The sum of all our dollar fears...

Concerns about the currency are overblown, considering its meaningful fall over the last six months. In fact the Reserve Bank has good reason to relax.

Reserve Bank governor Glenn Stevens is probably as worried about the recent movements in the Australian dollar as he is about the winner of the rugby league and AFL grand finals in the next few weeks.

Well, maybe he is a little more interested in the Australian dollar movements, but the recent spike above US 95 cents is unlikely to be a major headache for the Reserve Bank, given it is largely a function of a weaker US dollar, an upswing in commodity prices and signs that the domestic economy is about to lift to an above trend growth rate.

In the last couple of days, the Australian dollar actually fallen against the British pound and the New Zealand dollar, it’s been pretty stable against the euro and Korean won and has risen sharply against the US dollar and Chinese yuan.

After reaching a high of US95.35 cents yesterday, it has dropped back to US94.45 cents this morning as global financial markets come to terms with the policy fallout from the US Federal Reserve’s decision to maintain its extremely large bond buying program (The man with the golden gun, September 19).

The net effect of all the ups and downs in the Australian dollar is a rise of about 1.5 per cent on a trade weight basis compared with the level of the start of the week and a cumulative 4 per cent appreciation from the low point last month. In a bit more context, on a trade weighted basis, the Australian dollar is still a hefty 10 per cent or so down from the level of April. This is still a meaningful fall over less than six months.

A critical reason why the Reserve Bank and Governor Stevens are likely to have an agnostic approach to the recent Aussie dollar rise is that circumstances the usually drive its value have been changing.

Commodity prices as measured by the Reuters/Jeffries CRB index have risen by more than 5 per cent, in US dollar terms, from the June low. Something is underpinning this move, with a prime suspect being better economic news from the large economies of the world, especially China. The link between commodity prices and the Australian dollar is well understood and has been established over the 30 years the currency has been floating. A rise in commodity prices should mean that the economy can cope with a higher exchange rate.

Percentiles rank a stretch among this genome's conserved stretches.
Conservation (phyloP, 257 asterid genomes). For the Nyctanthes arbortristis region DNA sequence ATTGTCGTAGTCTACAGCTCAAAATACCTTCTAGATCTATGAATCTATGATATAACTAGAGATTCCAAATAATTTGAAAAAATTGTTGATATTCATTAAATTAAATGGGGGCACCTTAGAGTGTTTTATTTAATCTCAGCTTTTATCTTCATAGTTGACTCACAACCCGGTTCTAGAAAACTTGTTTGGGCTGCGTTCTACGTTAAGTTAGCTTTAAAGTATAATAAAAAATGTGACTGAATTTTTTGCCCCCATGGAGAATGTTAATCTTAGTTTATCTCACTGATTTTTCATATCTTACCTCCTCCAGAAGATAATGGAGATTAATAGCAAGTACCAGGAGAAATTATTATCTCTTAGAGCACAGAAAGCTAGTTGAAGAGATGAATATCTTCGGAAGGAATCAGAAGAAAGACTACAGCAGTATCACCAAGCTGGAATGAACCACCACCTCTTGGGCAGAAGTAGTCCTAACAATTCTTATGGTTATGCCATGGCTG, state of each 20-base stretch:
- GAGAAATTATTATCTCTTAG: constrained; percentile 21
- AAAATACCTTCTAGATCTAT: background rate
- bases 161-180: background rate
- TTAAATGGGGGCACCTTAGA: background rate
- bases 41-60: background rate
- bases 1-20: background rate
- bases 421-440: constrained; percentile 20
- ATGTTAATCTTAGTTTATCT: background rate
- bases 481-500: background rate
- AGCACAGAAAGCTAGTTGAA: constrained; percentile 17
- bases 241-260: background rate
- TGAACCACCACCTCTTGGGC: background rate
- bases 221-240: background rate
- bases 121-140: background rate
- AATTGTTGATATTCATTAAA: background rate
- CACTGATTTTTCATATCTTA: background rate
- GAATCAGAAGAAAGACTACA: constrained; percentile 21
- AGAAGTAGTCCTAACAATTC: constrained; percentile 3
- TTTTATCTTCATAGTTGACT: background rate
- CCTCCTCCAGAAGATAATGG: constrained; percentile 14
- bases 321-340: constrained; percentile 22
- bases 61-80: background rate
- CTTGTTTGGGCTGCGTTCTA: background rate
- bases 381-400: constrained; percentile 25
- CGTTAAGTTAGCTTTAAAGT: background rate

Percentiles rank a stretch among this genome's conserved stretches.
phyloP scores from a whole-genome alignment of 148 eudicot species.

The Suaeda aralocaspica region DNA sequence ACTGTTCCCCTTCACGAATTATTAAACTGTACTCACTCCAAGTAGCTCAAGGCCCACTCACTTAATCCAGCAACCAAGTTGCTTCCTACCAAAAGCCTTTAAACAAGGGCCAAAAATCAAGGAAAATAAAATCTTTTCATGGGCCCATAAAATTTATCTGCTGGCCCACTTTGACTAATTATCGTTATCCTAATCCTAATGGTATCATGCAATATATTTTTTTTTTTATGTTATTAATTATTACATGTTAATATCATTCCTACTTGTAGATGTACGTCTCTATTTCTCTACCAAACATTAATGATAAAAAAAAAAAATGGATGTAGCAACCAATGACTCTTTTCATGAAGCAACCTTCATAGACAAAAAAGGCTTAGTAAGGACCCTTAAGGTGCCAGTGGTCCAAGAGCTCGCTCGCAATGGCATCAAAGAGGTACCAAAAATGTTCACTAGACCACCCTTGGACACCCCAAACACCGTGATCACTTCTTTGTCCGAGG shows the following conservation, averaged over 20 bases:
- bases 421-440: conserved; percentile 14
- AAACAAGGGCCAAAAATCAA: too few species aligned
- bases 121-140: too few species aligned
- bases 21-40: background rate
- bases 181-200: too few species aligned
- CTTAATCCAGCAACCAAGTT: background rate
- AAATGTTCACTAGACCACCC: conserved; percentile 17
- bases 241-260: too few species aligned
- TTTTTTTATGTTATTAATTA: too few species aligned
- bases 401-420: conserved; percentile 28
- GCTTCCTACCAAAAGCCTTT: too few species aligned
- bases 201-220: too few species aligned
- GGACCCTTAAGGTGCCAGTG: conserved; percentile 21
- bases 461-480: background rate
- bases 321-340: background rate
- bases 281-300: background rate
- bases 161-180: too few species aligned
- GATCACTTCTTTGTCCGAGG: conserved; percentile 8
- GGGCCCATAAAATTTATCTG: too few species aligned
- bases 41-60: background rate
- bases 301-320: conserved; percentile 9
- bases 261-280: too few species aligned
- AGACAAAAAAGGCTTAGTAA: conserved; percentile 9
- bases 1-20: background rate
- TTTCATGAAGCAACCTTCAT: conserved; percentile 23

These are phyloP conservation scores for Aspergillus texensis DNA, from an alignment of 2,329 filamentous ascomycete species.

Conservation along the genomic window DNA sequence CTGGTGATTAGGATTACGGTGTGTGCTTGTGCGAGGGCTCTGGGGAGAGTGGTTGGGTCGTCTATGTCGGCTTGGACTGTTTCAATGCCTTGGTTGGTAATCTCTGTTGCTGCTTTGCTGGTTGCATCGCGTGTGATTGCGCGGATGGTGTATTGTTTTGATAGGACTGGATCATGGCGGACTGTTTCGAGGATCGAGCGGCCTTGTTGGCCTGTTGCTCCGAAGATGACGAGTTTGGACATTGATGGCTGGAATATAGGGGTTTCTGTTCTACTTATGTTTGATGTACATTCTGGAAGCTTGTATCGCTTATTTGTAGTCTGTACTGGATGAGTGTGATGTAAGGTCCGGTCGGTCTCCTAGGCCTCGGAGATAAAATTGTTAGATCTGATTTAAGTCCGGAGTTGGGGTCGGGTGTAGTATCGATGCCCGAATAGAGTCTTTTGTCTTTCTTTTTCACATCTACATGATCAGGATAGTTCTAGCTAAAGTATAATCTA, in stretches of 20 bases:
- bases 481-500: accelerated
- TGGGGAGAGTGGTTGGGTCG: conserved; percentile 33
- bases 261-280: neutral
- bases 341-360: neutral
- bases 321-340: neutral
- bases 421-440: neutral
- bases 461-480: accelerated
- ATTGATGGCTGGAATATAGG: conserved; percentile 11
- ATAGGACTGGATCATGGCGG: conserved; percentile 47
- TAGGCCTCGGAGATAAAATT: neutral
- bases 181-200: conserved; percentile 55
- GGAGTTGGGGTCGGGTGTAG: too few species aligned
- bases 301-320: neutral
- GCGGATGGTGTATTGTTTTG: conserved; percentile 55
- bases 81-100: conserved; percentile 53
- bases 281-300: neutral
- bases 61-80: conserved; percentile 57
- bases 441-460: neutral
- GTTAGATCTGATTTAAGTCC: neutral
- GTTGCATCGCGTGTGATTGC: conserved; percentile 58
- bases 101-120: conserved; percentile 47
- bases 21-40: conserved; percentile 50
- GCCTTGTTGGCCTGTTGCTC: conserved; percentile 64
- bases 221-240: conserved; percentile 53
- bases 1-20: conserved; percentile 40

Another element of the stronger Aussie dollar and the relatively relaxed position of the Reserve Bank is the build-up of evidence that the economy is performing a little more strongly than feared a few months ago. Stronger global conditions are important in this, but domestically too there has been a run of quite favourable news, especially in what might be termed the leading indicators.

Consumer sentiment and business confidences have both jumped in recent months and while it is early days for this new-found optimism in the economy, the recent trends suggest higher spending from consumers and more favourable trading conditions for business in the months ahead.

At the same time, housing construction and house prices are on the rise. The transition from the mining investment boom to more domestically focused parts of the economy is continuing to unfold, which suggests a stable to slightly high Aussie dollar in recent times is more likely to be good for inflation and less of a concern for the growth outlook.

The Westpac-Melbourne Institute leading index itself, released during the week, was a strong 4.1 per cent in July to be well above the long-run trend of 2.9 per cent. The economy is doing just fine. 

The Reserve Bank has signaled a preference, in a way, for the Australian dollar to be lower. It would certainly support export growth and help the local import-competing industries. But hoping for a lower currency is not necessarily a sign of concern that its recent move of only a few percentage points after all, is creating problems in the economy. Those suggesting the Reserve cut interest rates because the currency is a little strong are ignoring the effects such a move would have on the already improving interest rate sensitive parts of the economy.

And who knows, the dollar might fall back soon if the US Federal Reserve comes out next month and starts to scale back its bond buying program. If that is the case, the public anguish over recent days will have been about nothing.

The Reserve Bank knows this and that is why it is looking forward to the premiership wins of South Sydney and Hawthorn.

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